HEIDI'S PICK SIX: Charles E. Gannon


Charles E. Gannon

1. Which of your characters is your favorite?
My favorite is a character is also the epicenter of my Tales of the Twenty-Second Century series of both novellas, and soon, novels. I like this character (Riordan) for a lot of reasons, but from a "fun to write" standpoint, the two key features are that he is:

1) a genuine polymath

2) a guy who tells the truth--even when that's not at all good for his long-term prospects ( or immediate physical wellbeing.)

Riordan ultimately becomes a very capable soldier and statesman, but not without some initial reservations—which resurface to haunt him at highly awkward moments. That all makes him FUN to write. But he’s my FAVORITE because he’s also my bow to the true “citizen soldier.” About which I’d like to make a delicate but important point.

The soldiers who went off to fight World War II were the last of a certain breed of American warfighter: they were everyday persons who were either drafted or volunteered to undertake one of the great enterprises in recorded history: to help win BOTH fronts of the most sprawling war that humanity had ever witnessed. They were people who were living their own ordinary lives, with their own ordinary hopes and aspirations, when history interrupted and called them forth to display extraordinary valor in the process of performing extraordinary deeds.

The soldiers of our contemporary armed forces do no less, and they probably accomplish more, per individual, being as superbly trained as they are. But that superb training is, in part, a measure of how armies have changed. In an all-volunteer, professional army, these are largely heroes who chose the life they are leading. That makes their stories inherently different—not better or worse; just different.

These are the heroes at the center of so many books, these days. If you look at the overwhelming majority of military SF, the protagonists are *professional* soldiers. Theirs is an important story—and many SF authors tell it with superb drama and seriousness, as well as panache.

In contrast, and quite purposely, Riordan’s story is closer to that of the citizen soldier of the Second World War. He is not career military. He had other plans. But then he got caught up in the gears of history and fate—as did millions of young men and women alive in 1941-1945. Theirs is arguably a different kind of heroism in that they would choose to be elsewhere, doing other things—except that they heard and answered the call of their country. They set aside their other plans because of that summons—which not only stole them away from their dreams and aspirations, but often from life itself.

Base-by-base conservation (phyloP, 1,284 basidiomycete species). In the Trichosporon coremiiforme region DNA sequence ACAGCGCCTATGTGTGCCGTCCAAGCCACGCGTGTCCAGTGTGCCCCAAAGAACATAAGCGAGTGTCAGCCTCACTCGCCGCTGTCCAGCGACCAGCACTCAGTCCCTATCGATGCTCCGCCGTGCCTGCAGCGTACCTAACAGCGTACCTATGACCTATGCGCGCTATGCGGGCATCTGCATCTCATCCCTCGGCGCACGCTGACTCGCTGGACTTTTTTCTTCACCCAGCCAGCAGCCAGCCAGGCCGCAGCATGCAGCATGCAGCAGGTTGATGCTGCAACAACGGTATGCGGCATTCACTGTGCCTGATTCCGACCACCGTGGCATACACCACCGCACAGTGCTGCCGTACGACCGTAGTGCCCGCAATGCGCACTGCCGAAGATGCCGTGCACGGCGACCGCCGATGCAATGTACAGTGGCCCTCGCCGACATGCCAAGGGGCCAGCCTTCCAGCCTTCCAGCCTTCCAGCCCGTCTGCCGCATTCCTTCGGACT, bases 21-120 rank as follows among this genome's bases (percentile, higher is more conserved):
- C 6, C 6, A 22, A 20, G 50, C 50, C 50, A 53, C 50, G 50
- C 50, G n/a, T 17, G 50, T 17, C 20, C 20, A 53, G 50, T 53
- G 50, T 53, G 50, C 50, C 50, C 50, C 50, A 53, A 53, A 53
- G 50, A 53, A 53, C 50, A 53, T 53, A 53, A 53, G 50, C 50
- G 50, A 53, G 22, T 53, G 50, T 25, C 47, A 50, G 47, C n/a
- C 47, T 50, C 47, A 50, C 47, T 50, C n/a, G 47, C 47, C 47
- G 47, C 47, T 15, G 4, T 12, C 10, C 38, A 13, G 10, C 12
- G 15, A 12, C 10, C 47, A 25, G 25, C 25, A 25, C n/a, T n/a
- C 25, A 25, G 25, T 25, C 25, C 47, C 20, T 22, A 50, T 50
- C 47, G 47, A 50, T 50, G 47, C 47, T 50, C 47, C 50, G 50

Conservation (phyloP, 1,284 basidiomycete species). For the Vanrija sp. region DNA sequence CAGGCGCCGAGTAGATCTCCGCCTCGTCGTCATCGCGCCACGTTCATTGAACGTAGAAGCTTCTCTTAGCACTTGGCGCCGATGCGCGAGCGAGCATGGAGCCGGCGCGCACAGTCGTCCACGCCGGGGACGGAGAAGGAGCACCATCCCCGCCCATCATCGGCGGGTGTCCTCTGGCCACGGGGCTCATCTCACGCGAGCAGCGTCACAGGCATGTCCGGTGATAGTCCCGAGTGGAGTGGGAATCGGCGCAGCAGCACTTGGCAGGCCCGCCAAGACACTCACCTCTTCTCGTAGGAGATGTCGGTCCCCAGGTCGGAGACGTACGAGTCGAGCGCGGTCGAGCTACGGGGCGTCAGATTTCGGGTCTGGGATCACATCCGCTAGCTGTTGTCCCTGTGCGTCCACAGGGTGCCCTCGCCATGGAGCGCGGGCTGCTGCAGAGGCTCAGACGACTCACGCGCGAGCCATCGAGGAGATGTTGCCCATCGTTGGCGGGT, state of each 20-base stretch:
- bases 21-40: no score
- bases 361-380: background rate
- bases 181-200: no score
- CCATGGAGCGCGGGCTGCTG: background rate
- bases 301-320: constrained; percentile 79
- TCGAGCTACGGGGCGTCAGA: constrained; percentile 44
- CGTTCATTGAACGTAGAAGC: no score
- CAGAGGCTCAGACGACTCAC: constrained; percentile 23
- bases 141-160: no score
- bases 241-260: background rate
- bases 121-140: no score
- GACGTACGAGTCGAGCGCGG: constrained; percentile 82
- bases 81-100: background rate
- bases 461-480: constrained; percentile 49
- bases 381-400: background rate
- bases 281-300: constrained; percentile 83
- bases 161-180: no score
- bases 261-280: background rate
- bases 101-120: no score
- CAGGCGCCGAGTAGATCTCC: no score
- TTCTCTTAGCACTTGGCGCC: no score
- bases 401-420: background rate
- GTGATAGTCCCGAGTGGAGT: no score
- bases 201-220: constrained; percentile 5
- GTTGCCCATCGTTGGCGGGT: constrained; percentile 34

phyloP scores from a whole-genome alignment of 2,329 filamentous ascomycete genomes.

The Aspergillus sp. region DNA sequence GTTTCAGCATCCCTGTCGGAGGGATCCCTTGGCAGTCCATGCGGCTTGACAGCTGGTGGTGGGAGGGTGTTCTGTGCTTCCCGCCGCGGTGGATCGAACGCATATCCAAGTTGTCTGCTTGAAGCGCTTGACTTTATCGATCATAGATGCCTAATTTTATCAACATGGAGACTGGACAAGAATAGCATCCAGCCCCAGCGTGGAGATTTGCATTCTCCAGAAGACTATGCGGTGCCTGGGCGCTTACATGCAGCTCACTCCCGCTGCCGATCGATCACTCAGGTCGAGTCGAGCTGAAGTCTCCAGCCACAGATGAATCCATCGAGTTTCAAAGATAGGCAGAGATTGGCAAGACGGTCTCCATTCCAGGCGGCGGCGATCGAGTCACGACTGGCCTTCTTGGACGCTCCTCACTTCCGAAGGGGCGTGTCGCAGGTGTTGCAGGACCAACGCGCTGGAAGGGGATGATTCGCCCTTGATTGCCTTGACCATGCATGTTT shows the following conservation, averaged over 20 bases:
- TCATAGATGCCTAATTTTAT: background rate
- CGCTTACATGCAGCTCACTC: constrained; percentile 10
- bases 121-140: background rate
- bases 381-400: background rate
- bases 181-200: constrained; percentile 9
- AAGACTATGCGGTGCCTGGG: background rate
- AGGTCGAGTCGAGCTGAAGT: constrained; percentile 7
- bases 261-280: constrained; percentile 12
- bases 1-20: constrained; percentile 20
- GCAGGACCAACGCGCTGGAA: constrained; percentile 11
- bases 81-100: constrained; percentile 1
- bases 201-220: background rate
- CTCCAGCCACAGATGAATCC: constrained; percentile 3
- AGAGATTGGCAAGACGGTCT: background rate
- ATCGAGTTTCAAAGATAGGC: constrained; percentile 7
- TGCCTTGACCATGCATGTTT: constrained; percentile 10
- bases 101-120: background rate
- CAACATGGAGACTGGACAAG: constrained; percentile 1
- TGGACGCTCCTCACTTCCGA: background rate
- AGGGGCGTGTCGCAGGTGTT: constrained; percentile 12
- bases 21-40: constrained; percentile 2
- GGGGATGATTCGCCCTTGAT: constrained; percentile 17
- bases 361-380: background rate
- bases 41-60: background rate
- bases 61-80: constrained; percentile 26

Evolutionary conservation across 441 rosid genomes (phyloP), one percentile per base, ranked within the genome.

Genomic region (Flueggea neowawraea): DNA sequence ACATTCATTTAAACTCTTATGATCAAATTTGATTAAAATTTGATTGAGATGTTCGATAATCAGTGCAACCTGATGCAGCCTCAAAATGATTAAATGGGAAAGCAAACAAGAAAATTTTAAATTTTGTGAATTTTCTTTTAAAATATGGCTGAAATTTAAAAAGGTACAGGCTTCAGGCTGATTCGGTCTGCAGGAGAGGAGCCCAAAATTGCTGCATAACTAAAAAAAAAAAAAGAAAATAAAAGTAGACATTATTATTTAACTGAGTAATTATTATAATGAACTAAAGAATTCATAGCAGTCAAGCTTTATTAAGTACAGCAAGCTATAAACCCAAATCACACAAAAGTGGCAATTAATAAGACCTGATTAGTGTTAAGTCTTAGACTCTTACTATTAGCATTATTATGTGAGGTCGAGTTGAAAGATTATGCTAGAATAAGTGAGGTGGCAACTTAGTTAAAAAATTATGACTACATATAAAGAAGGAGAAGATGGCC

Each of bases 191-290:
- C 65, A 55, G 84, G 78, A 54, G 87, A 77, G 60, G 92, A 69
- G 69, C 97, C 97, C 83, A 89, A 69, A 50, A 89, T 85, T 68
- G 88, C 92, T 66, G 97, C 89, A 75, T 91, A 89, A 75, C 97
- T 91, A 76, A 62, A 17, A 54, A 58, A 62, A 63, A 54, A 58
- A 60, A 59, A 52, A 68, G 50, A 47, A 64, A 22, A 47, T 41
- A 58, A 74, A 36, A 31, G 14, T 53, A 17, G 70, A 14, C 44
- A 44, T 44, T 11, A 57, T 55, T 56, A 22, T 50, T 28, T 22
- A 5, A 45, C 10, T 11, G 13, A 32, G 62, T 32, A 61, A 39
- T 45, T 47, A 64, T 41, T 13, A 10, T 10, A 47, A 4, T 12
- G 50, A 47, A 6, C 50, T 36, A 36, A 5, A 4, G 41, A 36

Any story of such soldiers is often a kind of “delayed coming of age story.” Riordan is in his thirties when the thread of his life becomes entwined and bound into the loom of history. He therefore reacts to the tribulations of war with a very different outlook: there is no rush of youthful adrenaline to bolster and redouble his courage. He is a grown man confronting the dire necessities of war: his duty to his country and his species must not only be the objective, but the source, of his actions.

I wanted to tell his story because I think we are increasingly forgetting about the citizen soldier. I have heard people claim that we will “never need citizen soldiers again.” I will not debate that issue here. But I will say this: when people talk about a situation that will “never” occur, or will “always” occur, they are flying straight in the face of the most basic lesson of history: nothing is assured and all rules are defined by their exceptions.

And, lest we forget, our nation—and its foundational principles of pluralism and democracy—were carried into this future upon the shoulders—and often, biers—of common men and women who elected to fight for what they believed. Freedom, home, justice, hope—their beliefs took many shapes, wore many names. But they were willing to risk their lives for their ideals and visions, for themselves and their children. Riordan is, in part, my method of writing stories that ask us to remember this truth: that, just when you think it impossible, you may hear the call of your country at need.

2. Tell me about your travels.
Travel influences my writing in a number of ways.

Firstly, when working on alternate histories, going to actual sites is invaluable in creating a sense of descriptive authority. Sure, you can go to Wiki or Google earth to get a (pretty good) selection of visuals and views...but what about smell? The sound of the wind in that place, the minutiae that only reveal themselves to actual rather than virtual visitors: that's narrative gold.